The argument for free third level education

The following article was originally written for the University Times, and published on May 16th.

In recent times, it has been popular to view education solely as a “personal investment”, and that the recipient alone should pay for it. This school of thought, although simplistic, is not entirely without its merits. Economic data shows that graduates earn higher salaries than non-graduates. Add to that the fact that Irish universities are experiencing a funding crisis, and it appears to be logical that students should pay for their third level education.

This market focused thinking is flawed however, because it focuses on the student, ignoring the wider social effects. This view is most prevalent within the Anglosphere, and has little currency in continental Europe – even among conservative countries such as Germany. Europe has perceived what we have failed to appreciate: that open access to higher education benefits even those who do not receive it.

Why is this? A highly educated country has the ability to attract and create much more lucrative industries than would otherwise be possible. Workers involved in such industries benefit from higher wages, as the neoliberals rightly conclude, yet they stop there. They do not assess the social impact of their greater purchasing power, particularly on those whom they rely on for goods and services. Low skilled sectors will benefit from the knock on effects to the economy.

Free education leads to innovation and employment, and it is impossible to fully assess its benefits in such a short article. The alternatives to it are poor, in my assessment, and rife with perverse incentives. Upfront fees are an unfair burden to place on students, particularly as they ignore the fact that even middle class families may simply baulk at the cost. Student loan schemes have failed in the United States, where cheap credit led to the cost of education to inflate enormously.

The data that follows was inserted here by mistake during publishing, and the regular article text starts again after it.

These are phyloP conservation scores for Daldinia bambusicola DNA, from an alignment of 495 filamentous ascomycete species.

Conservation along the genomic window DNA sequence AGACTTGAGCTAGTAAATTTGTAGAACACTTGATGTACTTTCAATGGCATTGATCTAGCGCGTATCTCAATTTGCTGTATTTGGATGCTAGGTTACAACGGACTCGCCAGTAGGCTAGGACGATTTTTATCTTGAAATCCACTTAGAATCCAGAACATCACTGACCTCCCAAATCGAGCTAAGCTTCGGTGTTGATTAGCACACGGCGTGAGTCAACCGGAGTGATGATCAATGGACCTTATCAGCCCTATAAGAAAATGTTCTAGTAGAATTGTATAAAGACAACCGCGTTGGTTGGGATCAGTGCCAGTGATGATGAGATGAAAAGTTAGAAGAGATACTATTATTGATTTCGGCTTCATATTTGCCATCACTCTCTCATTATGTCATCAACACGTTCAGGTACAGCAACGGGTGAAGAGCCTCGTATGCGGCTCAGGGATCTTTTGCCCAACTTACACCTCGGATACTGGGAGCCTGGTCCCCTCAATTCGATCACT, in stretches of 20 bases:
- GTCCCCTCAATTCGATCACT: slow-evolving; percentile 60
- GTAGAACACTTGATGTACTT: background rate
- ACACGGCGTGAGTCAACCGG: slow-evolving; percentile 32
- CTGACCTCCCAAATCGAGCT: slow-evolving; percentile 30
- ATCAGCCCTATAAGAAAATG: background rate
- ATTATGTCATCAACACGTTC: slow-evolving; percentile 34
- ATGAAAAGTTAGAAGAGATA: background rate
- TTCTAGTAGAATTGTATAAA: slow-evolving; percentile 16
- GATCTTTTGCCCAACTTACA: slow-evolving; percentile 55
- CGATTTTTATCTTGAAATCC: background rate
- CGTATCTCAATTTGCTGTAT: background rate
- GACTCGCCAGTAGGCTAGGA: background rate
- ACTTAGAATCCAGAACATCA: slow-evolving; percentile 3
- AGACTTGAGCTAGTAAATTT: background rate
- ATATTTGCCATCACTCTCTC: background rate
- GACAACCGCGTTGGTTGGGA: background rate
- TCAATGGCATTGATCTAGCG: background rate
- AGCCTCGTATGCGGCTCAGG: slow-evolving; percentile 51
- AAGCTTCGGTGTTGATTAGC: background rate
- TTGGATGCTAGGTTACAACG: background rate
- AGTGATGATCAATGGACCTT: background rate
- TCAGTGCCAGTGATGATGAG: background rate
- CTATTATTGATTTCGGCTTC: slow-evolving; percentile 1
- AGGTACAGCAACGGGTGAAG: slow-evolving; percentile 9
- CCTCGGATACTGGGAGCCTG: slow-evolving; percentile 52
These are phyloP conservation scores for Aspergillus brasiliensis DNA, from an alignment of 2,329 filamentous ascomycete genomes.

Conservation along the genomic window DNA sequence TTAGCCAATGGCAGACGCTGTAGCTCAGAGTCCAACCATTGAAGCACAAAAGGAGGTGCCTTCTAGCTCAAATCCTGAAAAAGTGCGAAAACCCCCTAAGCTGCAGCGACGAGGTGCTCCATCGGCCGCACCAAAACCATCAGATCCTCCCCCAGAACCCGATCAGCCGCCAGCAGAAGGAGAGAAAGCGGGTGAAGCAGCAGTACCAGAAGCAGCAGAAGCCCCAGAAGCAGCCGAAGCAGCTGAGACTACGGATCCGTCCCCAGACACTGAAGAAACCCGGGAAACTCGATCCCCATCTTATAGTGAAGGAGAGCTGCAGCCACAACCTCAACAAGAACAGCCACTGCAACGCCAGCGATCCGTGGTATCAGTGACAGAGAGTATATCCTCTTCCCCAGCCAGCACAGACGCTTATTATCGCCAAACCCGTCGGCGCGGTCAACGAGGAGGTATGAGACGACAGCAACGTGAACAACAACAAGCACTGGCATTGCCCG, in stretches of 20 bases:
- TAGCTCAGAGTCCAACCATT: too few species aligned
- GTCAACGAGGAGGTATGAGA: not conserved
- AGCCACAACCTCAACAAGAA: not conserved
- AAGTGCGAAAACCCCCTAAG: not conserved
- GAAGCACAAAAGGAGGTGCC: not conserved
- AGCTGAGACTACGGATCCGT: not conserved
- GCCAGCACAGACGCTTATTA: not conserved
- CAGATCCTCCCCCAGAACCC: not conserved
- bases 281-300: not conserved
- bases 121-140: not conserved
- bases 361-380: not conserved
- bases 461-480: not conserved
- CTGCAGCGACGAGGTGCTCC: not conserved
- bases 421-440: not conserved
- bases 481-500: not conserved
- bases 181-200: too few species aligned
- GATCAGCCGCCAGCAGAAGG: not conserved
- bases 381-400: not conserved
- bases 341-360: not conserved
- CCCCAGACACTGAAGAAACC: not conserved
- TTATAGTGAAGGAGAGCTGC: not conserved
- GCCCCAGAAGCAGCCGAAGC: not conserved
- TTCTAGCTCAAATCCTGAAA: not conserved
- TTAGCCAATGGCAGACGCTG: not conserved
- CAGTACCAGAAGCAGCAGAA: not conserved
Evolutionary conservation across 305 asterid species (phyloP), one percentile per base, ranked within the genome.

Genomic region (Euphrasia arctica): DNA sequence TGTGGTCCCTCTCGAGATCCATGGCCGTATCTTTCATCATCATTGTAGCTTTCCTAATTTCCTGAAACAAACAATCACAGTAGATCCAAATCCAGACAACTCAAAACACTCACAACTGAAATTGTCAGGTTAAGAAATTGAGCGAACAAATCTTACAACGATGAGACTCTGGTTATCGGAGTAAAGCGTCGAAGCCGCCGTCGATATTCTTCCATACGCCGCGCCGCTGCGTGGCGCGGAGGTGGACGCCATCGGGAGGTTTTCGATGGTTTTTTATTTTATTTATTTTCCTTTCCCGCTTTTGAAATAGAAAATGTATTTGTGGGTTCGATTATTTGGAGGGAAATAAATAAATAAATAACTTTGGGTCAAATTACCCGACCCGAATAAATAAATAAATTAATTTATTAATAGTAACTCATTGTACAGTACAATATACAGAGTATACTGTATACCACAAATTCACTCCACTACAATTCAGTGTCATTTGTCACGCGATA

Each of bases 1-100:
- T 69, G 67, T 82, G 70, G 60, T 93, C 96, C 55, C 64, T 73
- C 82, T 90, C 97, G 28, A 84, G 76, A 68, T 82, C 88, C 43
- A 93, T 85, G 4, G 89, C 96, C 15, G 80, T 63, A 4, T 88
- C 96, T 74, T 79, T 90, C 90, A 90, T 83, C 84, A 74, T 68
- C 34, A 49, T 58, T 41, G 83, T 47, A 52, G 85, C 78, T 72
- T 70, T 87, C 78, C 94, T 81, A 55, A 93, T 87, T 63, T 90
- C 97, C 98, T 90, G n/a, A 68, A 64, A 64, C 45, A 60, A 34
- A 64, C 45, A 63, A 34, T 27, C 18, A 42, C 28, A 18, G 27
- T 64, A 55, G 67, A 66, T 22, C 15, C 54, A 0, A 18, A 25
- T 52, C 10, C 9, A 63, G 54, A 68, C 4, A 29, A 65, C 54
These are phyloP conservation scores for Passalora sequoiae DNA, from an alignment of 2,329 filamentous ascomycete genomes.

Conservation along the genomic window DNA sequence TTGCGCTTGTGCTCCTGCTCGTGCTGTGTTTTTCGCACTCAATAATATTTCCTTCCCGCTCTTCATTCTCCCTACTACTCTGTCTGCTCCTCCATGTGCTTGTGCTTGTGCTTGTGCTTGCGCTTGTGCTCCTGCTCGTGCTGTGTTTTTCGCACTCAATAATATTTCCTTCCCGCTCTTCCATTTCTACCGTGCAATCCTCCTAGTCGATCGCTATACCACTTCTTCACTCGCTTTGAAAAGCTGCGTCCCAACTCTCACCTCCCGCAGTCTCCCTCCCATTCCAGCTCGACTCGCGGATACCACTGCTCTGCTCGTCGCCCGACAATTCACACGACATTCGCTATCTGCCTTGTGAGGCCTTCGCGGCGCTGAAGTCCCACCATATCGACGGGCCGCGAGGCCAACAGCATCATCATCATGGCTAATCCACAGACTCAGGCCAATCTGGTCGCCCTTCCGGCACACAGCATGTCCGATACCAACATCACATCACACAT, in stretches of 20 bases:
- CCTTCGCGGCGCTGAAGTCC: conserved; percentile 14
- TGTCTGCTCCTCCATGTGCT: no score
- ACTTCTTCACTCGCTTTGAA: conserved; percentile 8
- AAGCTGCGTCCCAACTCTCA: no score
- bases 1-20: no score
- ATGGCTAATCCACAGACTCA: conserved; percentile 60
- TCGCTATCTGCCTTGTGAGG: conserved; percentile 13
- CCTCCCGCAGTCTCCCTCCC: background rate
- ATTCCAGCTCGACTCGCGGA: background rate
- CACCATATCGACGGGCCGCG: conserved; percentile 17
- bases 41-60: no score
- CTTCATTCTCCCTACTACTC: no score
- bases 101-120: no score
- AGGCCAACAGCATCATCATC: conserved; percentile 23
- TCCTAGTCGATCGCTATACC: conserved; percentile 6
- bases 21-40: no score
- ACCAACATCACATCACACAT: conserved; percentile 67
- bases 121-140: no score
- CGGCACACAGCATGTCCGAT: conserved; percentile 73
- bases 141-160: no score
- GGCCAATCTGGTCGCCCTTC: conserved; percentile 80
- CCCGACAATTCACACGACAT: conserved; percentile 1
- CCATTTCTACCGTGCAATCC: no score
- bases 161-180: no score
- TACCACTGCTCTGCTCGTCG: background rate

On a more practical level, the student loan and the graduate tax are both new forms of income tax. For it to be fair and equitable, the repayment schedule of the loan will have to correspond to the income of the borrower. As for the graduate tax, the keyword is in the name.

I will not bother spending much time explaining how both schemes create obvious perverse incentives. In a country with as long a history of emigration as Ireland, both schemes would be plagued by widespread payment avoidance, as demonstrated  by Australia. On a deeper level, they equally are unfair and unnecessary. How is it that some people, for no other reason than the period in which they were born, have benefited from free education while others have not?

If we are so truly focused on levying income tax under another name, then why not simply increase income tax? Why not allow graduates who already paid tuition and/or registration fees to get tax credits equal to their contribution? Why not solve the funding crisis overnight by increasing taxes, rather than complicating the issue to satisfy our Anglospheric  Groupthink?

The truth is that we introduced the free fees scheme because it appeared to be popular. As such it was poorly thought out. Now when confronted with our first problem, we seem predisposed to throwing it away. Rather than fixing our universities, we wish to break them even more. Yet again, we are closer to Boston than Berlin.

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